Rollin’, Rollin’, Rollin’

Although you wouldn’t be able to tell it
I’ve moved.

Here’s my new address:

I will be shutting this blog down soon
and posting at from now on
so update your RSS feeds and whatnot.

I’m still putting up curtains and hanging pictures
but I’ve put out the welcome mat
so feel free to drop in whenever you’d like.

There will be cake over there soon
and you know you wouldn’t want to miss that.


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Things I Did This Year and Didn’t Write About

All day long I go around writing in my head.

I construct grand entries
witty one liners
things that happened I want to remember
or I take a million photos of something to document later.

Then the kitchen needs cleaning
the dogs keep bringing me their toys to play fetch
hair needs washing
and I fall asleep, exhausted and feeling behind,

At least, that’s how I feel
until December rolls around.

December holds the key to self-redemption in the Blog Universe.

I can dump everything I wanted to write about
(but was too busy throwing slobbery, dirty Kongs around for our dogs to get to)
in a grand ‘look back’ entry
and no one will think twice about it.

In fact
people may hope that January will see a turn around the bend
and that I’ll post more often.

It’s nice in my head you know.
Lots of puppies and dandelions.
No alarm clocks, either.

Without further ado/procrastination
I present to you the things I did this year and didn’t write about:

I saw my family a lot
which a bit out of the ordinary.

I ended up eating Pappasitos more than should be allowed, though
so hanging out with the family has its downsides.

There are redeeming qualities:

like how they are not afraid to give you a really stupid look
when you ask a question that deserves it.

I also started taking a lot more photos this year.

Of everything.

Having a phone with a camera made for innumerable impromptu photoshoots
exponentially increasing documentation of cooking projects.

I can’t decide if having a camera on my phone is a good thing or a bad thing.

One part of me is glad that I’m documenting
the other sees it as lazy.

If I used the More Advanced Camera
my photos wouldn’t look so grainy and dark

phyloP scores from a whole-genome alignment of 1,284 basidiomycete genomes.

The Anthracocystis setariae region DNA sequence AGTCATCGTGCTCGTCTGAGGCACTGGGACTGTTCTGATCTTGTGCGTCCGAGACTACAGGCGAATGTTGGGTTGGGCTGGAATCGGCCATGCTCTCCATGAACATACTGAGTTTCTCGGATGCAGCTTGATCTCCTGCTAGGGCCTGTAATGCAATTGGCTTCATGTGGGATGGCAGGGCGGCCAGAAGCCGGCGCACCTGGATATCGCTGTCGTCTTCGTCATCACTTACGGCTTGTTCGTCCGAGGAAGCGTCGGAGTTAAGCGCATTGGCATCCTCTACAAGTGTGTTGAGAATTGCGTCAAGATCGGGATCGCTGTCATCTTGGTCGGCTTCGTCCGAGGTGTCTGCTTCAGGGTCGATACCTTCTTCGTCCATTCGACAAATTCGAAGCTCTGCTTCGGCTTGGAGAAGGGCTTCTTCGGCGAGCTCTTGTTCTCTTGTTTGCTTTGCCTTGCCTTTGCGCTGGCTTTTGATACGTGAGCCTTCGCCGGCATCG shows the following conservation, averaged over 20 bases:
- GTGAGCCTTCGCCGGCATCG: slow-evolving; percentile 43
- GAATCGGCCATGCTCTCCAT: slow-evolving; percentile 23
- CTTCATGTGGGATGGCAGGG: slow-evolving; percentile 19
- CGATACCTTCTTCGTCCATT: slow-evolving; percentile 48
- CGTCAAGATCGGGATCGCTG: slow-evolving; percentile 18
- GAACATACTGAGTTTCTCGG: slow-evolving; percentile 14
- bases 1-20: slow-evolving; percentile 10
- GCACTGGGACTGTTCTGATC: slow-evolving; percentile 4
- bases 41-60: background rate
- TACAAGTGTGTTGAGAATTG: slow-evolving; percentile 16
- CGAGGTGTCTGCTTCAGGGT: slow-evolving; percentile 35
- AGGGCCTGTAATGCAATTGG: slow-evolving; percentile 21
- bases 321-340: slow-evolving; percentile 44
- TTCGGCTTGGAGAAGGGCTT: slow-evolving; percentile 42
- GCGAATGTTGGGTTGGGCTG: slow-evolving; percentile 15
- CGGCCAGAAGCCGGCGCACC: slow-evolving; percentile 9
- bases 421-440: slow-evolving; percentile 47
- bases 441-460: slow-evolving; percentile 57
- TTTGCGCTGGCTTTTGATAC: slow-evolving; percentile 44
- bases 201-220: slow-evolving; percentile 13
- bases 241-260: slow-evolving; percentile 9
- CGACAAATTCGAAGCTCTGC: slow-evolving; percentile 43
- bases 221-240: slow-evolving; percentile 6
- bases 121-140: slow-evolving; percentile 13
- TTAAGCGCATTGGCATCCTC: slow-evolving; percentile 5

but I am spoiled by the instant gratification of one-click shoot, upload, and post.

So, I’m split
but I will stop with the agonizing and post the damned photos.

Italian Creme cake for a surprise party in April or so.

I was obsessed with panna cotta in the spring and summer.
Thinking about it still makes my mouth water.

Breads also took over most of my brain.
I grew and killed a starter

R.I.P., R.I.P., R.I.P., and R.I.P..

After a period of mourning
I received the gift of mature starter.

Dead starters notwithstanding
breadmaking is going swimmingly.

This year I made the best cinnamon rolls I’ve ever had

and possibly the worst bread I’ve ever made
(that actually made it into the oven instead of the disposal).

It was terribly dry and dense.
I was not the only one that had a problem with this bread
so I felt a little bit better about wasting all that chocolate.

Both shots are pre-baking.

In my bread making mania
I also tackled croissants
(armed with the More Advanced Camera).

I can’t stop laughing at this picture:

If you know what is about to happen
then you can imagine the little pats of butter in there crowded together
‘OH NO!’

Pull out a cookbook and find out the ending
’cause I’m leaving you with that cliffhanger.

They turned out alright but I will be revisiting croissants with a different recipe and better lighting.

One can only eat bread alone for so long
so it was fortunate that my other obsession this year was sandwiches.

Red wine braised skirt steak with peppers and cheese on ciabatta

Grilled guyere on rye with butternut squash soup

Pork shoulder with cabbage and jalapenos on cheater (purchased) bread

Roasted eggplant with tomato sauce, red peppers, and basil on sourdough

Roasted eggplant (again!) with mozzerella and pinenut-anchovy relish on ciabatta

Of course
of course there have been cakes almost every Monday: